1 large tomato, diced
3 tbsp Patak's Korma curry paste
1 tbsp tomato puree
1 Knorr chicken stock pot (a chicken stock cube will do, but the more chickeny the better)
2-300ml water
1 good tbsp of lemon juice
1 tsp ground turmeric
30g creamed coconut
1 tbsp chopped fresh coriander.

Method :

In a large, deep frying pan, heat the oil until a piece of onion will sizzle.  Add the onions, garlic and chilli and fry for 10-15 minutes over a moderate heat until the onions are beginning to turn golden.  Keep the contents of the pan moving, so as to prevent the garlic from burning.

Add the cinnamon and sea salt part way through the frying.

Push the onion mixture to the side of the pan, add a little more oil and increase the heat.  Add the turkey breast pieces to the empty side of the pan and fry until golden on at least three sides.  Mix the onions in with the turkey.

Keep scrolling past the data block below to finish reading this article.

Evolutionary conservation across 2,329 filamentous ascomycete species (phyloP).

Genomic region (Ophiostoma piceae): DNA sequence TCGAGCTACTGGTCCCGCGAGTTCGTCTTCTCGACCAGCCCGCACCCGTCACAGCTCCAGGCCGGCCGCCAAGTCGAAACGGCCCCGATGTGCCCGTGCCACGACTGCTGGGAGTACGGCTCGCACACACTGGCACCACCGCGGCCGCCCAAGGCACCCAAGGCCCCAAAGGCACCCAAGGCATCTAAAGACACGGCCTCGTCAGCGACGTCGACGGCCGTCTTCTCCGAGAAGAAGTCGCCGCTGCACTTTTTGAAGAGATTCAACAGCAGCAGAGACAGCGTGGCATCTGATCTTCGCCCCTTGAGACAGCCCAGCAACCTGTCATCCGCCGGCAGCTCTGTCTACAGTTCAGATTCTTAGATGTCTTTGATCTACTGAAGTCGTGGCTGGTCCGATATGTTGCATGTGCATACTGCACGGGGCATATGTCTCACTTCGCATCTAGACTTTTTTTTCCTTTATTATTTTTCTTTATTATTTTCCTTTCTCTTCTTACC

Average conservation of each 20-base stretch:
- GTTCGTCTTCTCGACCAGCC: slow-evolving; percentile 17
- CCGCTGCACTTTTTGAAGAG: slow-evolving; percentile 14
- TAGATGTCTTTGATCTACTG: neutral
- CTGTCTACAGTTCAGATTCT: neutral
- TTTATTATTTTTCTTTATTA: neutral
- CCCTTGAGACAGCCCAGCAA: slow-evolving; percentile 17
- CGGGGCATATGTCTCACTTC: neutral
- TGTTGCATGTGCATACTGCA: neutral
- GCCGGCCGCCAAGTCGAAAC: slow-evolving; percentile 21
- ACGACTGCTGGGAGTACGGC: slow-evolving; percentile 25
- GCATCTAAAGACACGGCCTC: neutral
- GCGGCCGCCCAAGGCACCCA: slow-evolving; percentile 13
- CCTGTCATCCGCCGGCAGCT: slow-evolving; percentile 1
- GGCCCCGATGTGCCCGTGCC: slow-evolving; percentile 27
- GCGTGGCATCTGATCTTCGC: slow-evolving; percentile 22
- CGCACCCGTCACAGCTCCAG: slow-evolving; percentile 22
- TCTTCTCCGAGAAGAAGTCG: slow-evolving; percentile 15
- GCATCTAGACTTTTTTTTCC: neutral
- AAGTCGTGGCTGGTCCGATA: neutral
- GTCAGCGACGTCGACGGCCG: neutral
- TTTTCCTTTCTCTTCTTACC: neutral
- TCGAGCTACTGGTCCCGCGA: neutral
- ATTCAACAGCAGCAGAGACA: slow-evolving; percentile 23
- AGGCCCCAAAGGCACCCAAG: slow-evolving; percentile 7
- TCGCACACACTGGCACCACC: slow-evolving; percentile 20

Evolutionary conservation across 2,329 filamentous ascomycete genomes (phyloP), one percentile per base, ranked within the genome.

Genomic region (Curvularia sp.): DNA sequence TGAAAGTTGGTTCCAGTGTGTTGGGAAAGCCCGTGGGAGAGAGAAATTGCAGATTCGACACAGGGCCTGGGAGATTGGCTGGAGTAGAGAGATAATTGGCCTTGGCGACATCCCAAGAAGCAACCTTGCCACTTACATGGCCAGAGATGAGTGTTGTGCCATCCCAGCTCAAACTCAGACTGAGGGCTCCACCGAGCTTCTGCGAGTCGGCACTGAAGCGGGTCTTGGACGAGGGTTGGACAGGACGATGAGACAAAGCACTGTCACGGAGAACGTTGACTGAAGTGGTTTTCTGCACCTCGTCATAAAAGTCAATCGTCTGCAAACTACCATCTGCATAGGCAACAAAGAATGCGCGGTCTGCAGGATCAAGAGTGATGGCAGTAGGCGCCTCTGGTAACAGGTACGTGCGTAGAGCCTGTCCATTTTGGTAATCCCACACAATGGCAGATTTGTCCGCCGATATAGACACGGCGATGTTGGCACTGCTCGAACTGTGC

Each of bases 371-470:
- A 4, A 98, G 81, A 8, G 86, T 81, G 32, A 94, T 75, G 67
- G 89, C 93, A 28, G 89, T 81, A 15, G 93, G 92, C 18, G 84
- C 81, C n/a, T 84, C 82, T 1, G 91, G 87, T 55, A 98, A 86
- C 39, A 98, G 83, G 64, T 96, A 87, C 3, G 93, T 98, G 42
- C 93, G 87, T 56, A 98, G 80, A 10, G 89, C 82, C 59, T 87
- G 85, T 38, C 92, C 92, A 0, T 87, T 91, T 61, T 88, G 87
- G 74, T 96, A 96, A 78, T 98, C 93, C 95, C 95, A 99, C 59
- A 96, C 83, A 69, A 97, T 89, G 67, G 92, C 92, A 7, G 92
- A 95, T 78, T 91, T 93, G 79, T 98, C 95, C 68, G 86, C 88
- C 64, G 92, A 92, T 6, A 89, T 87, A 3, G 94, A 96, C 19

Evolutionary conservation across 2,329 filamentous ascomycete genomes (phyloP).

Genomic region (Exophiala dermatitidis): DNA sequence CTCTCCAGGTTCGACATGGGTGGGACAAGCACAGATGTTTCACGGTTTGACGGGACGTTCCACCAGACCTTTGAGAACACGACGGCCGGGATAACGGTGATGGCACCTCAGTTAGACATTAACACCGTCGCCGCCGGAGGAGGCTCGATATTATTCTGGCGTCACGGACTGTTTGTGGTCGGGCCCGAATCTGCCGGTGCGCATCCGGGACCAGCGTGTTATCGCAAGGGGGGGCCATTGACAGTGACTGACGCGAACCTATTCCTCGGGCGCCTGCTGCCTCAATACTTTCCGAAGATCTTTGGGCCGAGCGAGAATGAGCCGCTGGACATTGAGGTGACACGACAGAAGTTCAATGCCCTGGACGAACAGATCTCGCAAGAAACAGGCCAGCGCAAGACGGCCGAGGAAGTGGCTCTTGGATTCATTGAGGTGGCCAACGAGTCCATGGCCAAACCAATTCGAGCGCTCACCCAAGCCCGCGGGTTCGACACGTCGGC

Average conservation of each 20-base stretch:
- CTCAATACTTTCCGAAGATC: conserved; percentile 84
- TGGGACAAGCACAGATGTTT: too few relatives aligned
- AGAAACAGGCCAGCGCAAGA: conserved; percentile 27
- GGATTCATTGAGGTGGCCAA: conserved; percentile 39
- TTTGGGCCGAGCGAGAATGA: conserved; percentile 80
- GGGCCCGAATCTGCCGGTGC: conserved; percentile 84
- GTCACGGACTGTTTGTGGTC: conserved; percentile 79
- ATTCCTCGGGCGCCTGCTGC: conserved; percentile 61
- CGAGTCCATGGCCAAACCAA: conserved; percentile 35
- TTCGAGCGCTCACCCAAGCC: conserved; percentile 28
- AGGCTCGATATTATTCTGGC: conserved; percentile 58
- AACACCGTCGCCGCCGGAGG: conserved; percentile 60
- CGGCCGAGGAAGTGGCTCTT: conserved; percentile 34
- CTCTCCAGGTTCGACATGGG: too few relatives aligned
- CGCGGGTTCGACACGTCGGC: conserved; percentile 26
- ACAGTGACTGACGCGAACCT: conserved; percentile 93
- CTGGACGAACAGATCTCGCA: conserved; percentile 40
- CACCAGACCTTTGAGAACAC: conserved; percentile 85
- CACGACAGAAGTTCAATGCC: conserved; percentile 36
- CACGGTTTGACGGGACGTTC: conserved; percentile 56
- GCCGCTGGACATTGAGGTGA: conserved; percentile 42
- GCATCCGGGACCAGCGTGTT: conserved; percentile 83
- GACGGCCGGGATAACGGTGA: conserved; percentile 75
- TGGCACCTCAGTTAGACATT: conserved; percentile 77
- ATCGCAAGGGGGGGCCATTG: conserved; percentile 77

Reduce the heat back to moderate and add the apple and tomato and cook on for a few moments.

Add the curry paste and tomato puree and stir through.  Continue to fry and stir until you can see the oil beginning to separate.

Add the chicken stock pot (minus its pot, obviously), water, lemon juice and ground turmeric and stir gently through.  Allow the mixture to simmer - stirring regularly to prevent the curry catching on the bottom of the pan - for a good 15-20 minutes.  Keep your eye on the fluid levels, you should be aiming for a slightly wetter mix than you would want to serve.

Finally, add the creamed coconut and chopped coriander and stir through.  The sauce will thicken as the coconut cooks, you can add more water if it becomes too stiff.  Once the sauce is at your preferred texture, your curry is ready to serve.